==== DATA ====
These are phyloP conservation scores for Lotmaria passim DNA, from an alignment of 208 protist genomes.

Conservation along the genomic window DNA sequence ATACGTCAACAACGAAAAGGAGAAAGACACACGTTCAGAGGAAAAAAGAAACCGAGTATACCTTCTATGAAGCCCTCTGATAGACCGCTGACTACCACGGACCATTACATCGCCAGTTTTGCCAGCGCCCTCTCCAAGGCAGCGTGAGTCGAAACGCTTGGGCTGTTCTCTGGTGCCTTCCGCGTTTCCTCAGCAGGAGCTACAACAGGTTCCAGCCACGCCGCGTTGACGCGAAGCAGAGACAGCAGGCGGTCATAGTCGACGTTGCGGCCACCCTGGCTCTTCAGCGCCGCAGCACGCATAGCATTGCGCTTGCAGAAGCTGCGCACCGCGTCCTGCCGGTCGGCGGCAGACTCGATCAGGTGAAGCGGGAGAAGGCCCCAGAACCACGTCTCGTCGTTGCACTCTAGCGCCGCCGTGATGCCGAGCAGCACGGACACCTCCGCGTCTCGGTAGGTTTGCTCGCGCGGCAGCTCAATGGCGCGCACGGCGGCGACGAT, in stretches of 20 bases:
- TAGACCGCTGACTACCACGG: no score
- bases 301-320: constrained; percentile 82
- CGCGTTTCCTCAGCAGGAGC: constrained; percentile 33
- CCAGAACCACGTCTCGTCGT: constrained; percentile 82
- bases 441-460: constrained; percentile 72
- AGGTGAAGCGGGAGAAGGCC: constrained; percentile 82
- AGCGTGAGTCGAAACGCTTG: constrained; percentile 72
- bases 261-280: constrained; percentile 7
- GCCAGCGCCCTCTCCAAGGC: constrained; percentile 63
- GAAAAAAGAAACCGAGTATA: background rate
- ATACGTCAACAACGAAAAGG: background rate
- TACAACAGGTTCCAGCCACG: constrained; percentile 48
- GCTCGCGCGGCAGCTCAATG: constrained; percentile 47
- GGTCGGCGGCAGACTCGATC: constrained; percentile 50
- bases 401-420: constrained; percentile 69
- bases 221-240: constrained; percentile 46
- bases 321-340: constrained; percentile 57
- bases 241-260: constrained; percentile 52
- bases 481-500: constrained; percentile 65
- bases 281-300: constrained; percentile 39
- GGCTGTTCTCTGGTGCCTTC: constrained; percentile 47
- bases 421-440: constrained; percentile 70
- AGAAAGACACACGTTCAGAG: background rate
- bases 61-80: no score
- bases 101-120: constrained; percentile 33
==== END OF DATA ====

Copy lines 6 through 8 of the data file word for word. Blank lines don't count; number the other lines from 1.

- CCAGAACCACGTCTCGTCGT: constrained; percentile 82
- bases 441-460: constrained; percentile 72
- AGGTGAAGCGGGAGAAGGCC: constrained; percentile 82